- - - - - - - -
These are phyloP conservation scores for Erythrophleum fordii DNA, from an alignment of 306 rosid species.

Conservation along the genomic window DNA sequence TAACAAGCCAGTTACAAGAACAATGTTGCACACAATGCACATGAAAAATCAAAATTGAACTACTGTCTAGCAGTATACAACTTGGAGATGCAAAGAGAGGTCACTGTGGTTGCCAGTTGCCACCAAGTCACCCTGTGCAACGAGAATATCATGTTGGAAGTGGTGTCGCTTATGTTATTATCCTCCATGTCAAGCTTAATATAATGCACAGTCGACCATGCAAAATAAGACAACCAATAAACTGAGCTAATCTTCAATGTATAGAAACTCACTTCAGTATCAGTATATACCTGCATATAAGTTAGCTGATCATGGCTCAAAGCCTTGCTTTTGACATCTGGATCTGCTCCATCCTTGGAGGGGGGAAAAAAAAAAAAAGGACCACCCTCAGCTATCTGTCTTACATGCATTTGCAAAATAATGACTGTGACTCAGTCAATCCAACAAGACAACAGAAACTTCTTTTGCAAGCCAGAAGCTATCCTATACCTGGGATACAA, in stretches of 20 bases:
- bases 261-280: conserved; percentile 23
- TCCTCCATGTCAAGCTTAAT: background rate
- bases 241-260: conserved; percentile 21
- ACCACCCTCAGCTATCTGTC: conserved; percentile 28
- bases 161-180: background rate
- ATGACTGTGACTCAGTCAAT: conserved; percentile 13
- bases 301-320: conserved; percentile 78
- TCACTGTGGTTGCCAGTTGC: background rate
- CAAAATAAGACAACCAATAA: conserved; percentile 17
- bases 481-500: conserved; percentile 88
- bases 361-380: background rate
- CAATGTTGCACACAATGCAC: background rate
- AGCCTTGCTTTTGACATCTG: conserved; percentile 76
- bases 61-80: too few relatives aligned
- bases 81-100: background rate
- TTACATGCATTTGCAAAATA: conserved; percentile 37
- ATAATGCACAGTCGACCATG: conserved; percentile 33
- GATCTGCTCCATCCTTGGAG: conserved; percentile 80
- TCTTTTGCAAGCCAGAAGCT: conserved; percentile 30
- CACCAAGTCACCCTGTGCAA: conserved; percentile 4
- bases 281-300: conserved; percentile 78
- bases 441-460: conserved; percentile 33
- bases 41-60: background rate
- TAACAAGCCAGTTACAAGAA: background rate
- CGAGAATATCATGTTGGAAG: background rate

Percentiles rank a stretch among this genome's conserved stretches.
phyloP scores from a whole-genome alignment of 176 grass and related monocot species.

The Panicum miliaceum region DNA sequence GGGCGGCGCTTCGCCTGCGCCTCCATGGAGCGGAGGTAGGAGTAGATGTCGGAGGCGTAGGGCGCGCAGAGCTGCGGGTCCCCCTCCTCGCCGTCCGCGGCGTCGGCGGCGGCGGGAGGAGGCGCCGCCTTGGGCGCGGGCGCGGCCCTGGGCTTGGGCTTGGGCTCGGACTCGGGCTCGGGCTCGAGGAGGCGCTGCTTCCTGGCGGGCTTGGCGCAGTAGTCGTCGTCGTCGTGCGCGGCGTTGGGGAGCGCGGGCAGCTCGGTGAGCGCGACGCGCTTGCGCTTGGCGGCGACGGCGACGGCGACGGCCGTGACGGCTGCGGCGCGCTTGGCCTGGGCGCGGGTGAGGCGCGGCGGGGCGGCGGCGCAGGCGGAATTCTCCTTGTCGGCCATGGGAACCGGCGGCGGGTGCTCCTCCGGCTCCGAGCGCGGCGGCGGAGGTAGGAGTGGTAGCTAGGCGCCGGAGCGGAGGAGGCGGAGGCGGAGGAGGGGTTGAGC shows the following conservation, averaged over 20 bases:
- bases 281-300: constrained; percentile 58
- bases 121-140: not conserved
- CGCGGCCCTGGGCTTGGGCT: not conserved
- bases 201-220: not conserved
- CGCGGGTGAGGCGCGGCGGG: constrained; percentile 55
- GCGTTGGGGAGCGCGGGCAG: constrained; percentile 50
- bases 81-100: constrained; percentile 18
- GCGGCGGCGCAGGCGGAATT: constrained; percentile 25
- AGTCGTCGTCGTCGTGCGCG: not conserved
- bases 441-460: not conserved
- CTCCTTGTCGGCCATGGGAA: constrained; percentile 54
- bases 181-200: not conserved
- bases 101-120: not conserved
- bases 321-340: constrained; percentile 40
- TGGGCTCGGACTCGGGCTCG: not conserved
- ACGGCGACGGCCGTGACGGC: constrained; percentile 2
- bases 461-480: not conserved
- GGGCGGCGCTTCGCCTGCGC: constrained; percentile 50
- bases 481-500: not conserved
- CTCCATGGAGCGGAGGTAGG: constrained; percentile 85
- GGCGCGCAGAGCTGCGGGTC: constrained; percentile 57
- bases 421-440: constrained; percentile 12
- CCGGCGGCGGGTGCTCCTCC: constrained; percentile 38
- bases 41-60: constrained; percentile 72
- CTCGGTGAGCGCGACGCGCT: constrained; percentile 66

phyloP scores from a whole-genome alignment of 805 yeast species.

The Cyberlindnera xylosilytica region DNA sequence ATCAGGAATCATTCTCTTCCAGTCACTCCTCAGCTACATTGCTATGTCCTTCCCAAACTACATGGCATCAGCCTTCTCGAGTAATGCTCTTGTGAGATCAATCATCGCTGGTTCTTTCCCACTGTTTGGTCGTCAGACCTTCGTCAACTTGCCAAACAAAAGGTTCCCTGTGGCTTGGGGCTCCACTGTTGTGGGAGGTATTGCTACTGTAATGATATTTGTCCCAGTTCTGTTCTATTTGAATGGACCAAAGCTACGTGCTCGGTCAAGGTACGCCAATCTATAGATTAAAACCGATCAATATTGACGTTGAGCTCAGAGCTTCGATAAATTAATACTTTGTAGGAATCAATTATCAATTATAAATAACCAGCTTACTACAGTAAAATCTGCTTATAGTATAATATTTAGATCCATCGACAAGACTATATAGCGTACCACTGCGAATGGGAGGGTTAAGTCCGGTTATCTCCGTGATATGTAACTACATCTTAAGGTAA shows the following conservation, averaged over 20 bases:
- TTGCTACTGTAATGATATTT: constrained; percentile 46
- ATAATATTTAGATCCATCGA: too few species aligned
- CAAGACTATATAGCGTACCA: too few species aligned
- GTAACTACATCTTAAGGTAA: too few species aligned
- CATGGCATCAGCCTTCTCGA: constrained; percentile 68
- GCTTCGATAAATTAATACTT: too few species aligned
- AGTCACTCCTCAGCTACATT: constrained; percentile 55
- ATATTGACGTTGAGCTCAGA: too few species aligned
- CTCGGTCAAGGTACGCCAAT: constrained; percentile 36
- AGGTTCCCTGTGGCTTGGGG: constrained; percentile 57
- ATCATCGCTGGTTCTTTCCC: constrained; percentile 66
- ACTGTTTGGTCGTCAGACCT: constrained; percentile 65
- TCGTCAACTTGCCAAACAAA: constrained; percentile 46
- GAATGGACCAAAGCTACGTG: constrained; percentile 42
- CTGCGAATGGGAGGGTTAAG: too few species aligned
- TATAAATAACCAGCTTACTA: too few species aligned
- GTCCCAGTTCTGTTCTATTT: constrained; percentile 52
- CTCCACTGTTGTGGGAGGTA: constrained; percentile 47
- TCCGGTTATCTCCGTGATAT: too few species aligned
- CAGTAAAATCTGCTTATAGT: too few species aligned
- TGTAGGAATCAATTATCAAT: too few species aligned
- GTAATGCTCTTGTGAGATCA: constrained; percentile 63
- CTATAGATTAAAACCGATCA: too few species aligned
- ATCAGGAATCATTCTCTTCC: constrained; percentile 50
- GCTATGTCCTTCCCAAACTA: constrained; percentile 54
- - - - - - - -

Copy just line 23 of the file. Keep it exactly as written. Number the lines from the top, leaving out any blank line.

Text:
- bases 281-300: conserved; percentile 78